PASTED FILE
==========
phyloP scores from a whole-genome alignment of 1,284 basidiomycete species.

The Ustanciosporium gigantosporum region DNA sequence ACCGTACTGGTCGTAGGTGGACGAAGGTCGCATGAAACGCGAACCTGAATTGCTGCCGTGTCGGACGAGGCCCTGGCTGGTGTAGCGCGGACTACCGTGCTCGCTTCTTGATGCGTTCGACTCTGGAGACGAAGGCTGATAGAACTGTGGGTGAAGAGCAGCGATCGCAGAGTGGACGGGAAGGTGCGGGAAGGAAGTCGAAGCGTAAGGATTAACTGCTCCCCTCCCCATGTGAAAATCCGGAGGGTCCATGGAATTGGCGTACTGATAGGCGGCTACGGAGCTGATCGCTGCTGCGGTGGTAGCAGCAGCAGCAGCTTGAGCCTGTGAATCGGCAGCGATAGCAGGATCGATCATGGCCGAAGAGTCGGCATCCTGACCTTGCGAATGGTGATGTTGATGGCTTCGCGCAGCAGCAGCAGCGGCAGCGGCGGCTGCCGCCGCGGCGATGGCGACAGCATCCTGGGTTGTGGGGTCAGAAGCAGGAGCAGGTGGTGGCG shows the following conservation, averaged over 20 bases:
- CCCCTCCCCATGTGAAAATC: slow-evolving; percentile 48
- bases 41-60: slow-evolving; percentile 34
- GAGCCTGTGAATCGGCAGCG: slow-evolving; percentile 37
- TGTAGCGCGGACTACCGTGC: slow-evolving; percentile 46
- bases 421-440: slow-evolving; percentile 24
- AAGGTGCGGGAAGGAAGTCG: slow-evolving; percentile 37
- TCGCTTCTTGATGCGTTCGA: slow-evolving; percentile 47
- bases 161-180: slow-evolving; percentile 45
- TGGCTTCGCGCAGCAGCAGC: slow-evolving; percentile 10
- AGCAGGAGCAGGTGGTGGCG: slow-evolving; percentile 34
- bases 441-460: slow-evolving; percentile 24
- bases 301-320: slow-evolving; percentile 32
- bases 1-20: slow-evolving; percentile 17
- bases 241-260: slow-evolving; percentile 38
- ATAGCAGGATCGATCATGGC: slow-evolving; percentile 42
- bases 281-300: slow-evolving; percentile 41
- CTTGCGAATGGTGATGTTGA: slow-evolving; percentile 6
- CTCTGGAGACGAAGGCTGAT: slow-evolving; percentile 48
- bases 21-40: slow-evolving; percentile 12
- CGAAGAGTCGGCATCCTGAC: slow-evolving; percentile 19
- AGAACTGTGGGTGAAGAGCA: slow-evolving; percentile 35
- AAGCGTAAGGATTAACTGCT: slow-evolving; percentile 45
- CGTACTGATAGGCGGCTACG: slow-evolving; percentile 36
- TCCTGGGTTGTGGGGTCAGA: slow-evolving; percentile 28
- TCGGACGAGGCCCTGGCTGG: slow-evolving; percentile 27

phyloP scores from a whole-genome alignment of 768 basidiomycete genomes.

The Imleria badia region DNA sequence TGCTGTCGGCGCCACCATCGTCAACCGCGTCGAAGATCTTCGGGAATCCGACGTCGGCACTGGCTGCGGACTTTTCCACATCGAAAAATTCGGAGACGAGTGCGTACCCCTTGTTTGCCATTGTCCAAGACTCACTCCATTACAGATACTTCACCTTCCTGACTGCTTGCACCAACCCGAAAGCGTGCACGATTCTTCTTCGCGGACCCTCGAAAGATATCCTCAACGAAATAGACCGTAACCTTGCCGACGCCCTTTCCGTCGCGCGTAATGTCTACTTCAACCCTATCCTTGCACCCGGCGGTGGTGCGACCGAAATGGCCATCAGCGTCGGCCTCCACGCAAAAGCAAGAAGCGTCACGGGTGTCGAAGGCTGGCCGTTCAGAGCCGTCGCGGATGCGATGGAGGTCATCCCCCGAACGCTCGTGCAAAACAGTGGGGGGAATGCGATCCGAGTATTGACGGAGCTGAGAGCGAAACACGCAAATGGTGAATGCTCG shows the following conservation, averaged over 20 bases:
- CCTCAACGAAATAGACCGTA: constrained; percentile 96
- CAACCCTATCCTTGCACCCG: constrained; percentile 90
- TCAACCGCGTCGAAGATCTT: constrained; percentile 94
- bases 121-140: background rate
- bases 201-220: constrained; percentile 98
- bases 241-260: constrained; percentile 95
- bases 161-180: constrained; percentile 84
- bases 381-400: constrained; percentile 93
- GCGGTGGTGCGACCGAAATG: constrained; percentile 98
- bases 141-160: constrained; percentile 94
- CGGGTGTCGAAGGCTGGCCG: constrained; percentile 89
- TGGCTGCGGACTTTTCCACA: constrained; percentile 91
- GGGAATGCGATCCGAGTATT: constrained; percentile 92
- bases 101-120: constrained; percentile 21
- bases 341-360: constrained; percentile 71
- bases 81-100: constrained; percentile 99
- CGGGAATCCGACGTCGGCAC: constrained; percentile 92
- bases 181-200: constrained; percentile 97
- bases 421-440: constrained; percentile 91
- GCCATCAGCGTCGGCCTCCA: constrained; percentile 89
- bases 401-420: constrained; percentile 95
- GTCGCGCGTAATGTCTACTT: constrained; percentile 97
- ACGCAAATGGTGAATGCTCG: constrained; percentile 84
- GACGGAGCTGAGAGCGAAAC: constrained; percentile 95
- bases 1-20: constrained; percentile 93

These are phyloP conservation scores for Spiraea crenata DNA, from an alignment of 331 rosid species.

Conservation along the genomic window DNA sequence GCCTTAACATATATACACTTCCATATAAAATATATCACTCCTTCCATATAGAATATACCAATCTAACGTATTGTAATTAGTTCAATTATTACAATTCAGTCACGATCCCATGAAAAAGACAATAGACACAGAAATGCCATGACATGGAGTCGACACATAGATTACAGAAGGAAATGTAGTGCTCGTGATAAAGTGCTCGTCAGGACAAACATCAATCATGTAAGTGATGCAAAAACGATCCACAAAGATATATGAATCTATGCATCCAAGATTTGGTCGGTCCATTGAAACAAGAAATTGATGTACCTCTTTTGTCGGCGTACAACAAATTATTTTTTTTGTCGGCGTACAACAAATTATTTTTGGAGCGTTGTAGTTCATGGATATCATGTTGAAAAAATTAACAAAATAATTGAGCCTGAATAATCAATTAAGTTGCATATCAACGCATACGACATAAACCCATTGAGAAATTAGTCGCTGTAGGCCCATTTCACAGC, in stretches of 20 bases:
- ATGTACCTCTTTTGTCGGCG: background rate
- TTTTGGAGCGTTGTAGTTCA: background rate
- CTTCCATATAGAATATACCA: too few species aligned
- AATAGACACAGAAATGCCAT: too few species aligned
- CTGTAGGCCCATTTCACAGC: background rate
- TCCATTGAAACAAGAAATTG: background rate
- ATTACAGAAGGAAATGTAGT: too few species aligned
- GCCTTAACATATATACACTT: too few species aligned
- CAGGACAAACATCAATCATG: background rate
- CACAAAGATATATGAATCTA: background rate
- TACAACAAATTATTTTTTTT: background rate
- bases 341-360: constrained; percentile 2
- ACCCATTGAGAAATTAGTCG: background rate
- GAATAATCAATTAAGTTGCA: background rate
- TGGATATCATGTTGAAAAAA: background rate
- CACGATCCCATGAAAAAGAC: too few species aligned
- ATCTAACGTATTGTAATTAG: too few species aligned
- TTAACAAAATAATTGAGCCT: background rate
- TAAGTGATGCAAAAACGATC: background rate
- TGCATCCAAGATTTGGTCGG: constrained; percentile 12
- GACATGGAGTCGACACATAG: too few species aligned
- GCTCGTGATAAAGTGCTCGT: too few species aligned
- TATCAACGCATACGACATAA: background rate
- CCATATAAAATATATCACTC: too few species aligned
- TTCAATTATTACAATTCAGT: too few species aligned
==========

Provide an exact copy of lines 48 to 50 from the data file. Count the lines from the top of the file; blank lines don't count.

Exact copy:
- bases 421-440: constrained; percentile 91
- GCCATCAGCGTCGGCCTCCA: constrained; percentile 89
- bases 401-420: constrained; percentile 95